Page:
Sarah Walters of Seward snags for sockeye salmon in the saltwaters of Resurrection Bay near Seward. Snagging for salmon is only allowed in saltwater. (Photo by Kat Sorensen/Peninsula Clarion)

Sarah Walters of Seward snags for sockeye salmon in the saltwaters of Resurrection Bay near Seward. Snagging for salmon is only allowed in saltwater. (Photo by Kat Sorensen/Peninsula Clarion)

Tight Lines: Fish and Game timid about king fishing

The use of bait on the late-run king salmon fishery will be prohibited starting July 1

King Salmon

The Alaska Department of Fish and Game is looking toward the future of Kenai River king salmon fishing and prohibiting the use of bait on the late-run king salmon fishery starting July 1.

“In order to achieve the Kenai River late-run king salmon escapement goal, we are starting the July fishery off without bait,” stated Area Management Biologist Colton Lipka in a release. “Based upon the preseason forecast and recent king salmon performance around Cook Inlet, restrictions are warranted in order to meet the escapement goal and still provide fishing opportunity for Kenai River late-run king salmon.”

Bait will be prohibited from the mouth of the Kenai River to the Fish and Game marker about 300 yards downstream from the mouth of Slikok Creek. Harvest of king salmon is still allowed in this area, but, until July 31, retention is not allowed from the Slikok Creek marker upstream to the outlet of Skilak Lake.

The Kasilof River will also see restrictions starting July 1.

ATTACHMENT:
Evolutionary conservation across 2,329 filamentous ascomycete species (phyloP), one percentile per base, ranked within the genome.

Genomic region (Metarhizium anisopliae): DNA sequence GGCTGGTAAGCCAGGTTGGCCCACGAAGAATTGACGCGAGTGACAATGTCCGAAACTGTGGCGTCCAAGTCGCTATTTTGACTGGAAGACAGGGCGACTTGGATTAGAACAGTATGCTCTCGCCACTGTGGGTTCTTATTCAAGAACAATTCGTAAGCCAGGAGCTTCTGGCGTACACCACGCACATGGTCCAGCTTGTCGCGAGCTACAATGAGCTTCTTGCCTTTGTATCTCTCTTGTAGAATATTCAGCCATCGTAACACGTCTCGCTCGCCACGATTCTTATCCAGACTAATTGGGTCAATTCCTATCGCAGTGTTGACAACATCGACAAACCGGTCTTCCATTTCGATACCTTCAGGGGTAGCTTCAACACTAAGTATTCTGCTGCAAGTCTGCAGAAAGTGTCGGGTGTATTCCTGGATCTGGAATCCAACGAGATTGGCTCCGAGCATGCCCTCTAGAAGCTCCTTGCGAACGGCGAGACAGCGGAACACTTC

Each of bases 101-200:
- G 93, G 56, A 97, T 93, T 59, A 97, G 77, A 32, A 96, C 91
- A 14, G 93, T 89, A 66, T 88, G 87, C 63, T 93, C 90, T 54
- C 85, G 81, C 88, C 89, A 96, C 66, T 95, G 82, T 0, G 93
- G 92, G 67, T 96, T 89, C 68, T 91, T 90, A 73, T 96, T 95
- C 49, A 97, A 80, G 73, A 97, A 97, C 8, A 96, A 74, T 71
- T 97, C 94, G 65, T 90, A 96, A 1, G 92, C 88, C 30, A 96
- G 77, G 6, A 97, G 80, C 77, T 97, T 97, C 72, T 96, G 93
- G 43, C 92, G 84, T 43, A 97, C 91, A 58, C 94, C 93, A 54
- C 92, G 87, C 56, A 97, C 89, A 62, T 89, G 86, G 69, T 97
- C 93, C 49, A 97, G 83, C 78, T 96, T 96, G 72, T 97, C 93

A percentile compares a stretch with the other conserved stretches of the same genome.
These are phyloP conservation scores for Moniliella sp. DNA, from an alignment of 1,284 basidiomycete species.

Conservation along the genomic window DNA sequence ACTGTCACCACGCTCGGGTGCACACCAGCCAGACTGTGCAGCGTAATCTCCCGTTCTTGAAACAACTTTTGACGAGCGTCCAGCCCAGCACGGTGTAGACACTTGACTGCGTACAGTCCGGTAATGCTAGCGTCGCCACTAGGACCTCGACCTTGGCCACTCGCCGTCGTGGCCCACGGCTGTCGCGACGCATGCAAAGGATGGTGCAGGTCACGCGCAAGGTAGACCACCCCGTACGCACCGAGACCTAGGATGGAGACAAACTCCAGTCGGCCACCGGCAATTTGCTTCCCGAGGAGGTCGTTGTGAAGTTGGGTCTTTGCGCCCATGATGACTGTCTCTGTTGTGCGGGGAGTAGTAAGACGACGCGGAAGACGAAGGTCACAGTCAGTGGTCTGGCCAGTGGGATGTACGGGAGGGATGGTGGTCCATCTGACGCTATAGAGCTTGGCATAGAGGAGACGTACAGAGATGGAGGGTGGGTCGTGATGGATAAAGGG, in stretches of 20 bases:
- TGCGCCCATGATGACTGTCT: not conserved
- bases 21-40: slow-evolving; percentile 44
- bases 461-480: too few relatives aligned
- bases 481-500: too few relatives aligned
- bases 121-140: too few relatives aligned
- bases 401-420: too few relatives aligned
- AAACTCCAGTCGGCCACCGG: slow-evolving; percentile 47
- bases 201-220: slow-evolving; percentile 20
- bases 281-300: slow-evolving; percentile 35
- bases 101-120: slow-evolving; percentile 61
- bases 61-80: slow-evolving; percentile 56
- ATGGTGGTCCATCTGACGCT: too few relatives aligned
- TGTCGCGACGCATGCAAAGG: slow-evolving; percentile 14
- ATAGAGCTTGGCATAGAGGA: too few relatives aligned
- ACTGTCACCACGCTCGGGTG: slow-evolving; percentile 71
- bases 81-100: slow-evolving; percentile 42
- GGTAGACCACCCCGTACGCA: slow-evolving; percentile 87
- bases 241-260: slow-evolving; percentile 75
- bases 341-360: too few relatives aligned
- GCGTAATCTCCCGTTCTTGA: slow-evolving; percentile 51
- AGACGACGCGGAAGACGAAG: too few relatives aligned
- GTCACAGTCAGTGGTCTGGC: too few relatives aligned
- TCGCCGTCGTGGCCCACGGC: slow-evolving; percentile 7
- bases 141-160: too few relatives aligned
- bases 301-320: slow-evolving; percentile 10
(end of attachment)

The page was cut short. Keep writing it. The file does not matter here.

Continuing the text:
Fish and Game is prohibiting bait and multiple hooks in the Kasilof River drainage through July 31, allowing just one unbaited, single-hook artificial lure with only one point. Anglers may harvest one wild or hatchery king salmon per day and in possession from the mouth of the Kasilof River to the Sterling Highway Bridge.

“It’s important to our staff and anglers that we continue our efforts to protect and rebuild our wild king salmon stocks,” Lipka said in a release. “ADF&G does anticipate an increase in angler effort on the Kasilof River due to late-run king salmon restrictions on the Kenai River.”

Sockeye Salmon

In comparison to the king salmon fishing, the sockeye salmon run continues to be excellent.

The Upper Kenai, Russian River and Russian River sanctuary area are all open to sockeye salmon with liberated bag limits. The Russian River and Upper Kenai River limits will stay at nine fish per day, 18 in possession until July 7.

Sockeye fishing on the Lower Kenai River continues to be good, with anglers putting in a few hours to catch their limits.

Anglers snagging in the saltwaters near Resurrection Bay are still seeing great success but the fishing is slowing down. There has been better luck near the saltwaters of Spring Creek instead of on the flats of the bay. (This particular angler left empty handed from the flats after an hour of snagging with only about six fish being caught in the area). The bag limits in the waters near Seward were increased to 12 fish and anglers are catching those limits with snagging gear after a few hours of fishing.


The Kasilof River dipnet fishery opened June 25 for Alaska residents. A 2019 sport fishing license and Cook Inlet Personal Use permit are required to participate.

The Kenai River personal use salmon will open on July 10 and ends July 31.


Halibut fishing out of Resurrection Bay continues to be good. With an onslaught of good weather and calm seas, boats have been able to get out farther and bring in bigger fish.

The Seward Halibut Tournament ends June 30. Currently, the leading fish weighs in at over 250 pounds, but large fish are being caught daily. For rules and standings, visit


Lake fishing across the peninsula has been good. Sport Lake is producing nice-sized rainbow trout and has recently been stocked with 2,000 catchable rainbows.

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